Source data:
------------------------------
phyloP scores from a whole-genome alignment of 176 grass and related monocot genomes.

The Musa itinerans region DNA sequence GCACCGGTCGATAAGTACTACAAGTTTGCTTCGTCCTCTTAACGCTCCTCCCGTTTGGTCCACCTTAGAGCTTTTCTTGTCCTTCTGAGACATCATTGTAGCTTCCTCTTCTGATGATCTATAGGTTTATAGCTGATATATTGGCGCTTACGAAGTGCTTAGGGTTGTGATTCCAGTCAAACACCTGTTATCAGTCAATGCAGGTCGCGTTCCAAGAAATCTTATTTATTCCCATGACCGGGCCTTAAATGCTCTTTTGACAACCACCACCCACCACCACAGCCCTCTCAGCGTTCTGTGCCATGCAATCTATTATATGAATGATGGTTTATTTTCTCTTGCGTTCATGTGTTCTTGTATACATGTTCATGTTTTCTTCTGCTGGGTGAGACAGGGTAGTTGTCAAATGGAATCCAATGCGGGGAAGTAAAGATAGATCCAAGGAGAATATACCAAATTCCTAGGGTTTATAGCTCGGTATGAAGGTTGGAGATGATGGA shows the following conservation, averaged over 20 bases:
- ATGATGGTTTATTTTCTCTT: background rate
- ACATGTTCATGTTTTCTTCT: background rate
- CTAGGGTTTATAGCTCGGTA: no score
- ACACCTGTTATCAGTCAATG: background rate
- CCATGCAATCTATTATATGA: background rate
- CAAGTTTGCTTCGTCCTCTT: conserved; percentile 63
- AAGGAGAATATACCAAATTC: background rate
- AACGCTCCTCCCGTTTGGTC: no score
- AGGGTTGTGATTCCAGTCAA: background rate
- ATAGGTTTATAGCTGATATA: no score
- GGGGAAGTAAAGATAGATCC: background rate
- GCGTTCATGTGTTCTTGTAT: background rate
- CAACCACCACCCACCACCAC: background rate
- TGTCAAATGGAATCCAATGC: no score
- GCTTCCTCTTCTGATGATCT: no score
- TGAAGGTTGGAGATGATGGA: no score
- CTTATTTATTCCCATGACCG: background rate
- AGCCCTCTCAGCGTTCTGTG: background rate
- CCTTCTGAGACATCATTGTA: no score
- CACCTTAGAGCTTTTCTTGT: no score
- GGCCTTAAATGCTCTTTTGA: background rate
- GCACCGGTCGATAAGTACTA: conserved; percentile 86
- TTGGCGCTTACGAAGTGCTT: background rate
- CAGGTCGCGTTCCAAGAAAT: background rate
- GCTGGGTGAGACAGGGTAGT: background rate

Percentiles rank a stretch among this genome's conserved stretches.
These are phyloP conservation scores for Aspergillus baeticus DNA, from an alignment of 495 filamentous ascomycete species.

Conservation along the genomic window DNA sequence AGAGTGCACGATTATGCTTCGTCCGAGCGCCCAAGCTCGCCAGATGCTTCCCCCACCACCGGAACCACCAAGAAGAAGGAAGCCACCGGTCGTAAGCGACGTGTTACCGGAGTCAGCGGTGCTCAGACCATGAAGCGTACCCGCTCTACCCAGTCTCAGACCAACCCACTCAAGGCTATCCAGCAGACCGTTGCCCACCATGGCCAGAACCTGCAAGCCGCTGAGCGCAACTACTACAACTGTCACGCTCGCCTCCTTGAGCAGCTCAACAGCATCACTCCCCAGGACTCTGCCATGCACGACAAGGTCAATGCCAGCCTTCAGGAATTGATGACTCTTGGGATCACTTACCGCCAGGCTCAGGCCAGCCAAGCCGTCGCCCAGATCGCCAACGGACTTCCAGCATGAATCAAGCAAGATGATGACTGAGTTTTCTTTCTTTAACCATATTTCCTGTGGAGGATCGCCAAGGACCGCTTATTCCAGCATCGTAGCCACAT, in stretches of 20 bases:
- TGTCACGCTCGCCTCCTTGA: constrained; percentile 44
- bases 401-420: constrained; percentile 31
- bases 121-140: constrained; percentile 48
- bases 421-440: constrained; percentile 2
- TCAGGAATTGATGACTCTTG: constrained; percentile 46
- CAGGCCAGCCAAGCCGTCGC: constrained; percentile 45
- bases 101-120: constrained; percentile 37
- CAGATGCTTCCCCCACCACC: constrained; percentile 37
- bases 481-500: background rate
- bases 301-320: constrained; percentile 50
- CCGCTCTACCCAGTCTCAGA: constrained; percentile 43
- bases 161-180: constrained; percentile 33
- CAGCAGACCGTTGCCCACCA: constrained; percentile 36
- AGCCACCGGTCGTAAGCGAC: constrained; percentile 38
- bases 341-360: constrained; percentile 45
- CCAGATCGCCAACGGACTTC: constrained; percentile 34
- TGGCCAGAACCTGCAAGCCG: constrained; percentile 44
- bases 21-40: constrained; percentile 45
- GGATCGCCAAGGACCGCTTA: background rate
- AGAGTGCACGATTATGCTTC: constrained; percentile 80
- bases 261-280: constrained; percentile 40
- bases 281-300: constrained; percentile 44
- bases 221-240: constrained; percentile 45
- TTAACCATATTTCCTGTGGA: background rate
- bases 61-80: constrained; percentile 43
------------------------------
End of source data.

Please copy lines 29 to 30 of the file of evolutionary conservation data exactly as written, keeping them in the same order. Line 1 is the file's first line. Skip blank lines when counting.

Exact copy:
These are phyloP conservation scores for Aspergillus baeticus DNA, from an alignment of 495 filamentous ascomycete species.

Conservation along the genomic window DNA sequence AGAGTGCACGATTATGCTTCGTCCGAGCGCCCAAGCTCGCCAGATGCTTCCCCCACCACCGGAACCACCAAGAAGAAGGAAGCCACCGGTCGTAAGCGACGTGTTACCGGAGTCAGCGGTGCTCAGACCATGAAGCGTACCCGCTCTACCCAGTCTCAGACCAACCCACTCAAGGCTATCCAGCAGACCGTTGCCCACCATGGCCAGAACCTGCAAGCCGCTGAGCGCAACTACTACAACTGTCACGCTCGCCTCCTTGAGCAGCTCAACAGCATCACTCCCCAGGACTCTGCCATGCACGACAAGGTCAATGCCAGCCTTCAGGAATTGATGACTCTTGGGATCACTTACCGCCAGGCTCAGGCCAGCCAAGCCGTCGCCCAGATCGCCAACGGACTTCCAGCATGAATCAAGCAAGATGATGACTGAGTTTTCTTTCTTTAACCATATTTCCTGTGGAGGATCGCCAAGGACCGCTTATTCCAGCATCGTAGCCACAT, in stretches of 20 bases: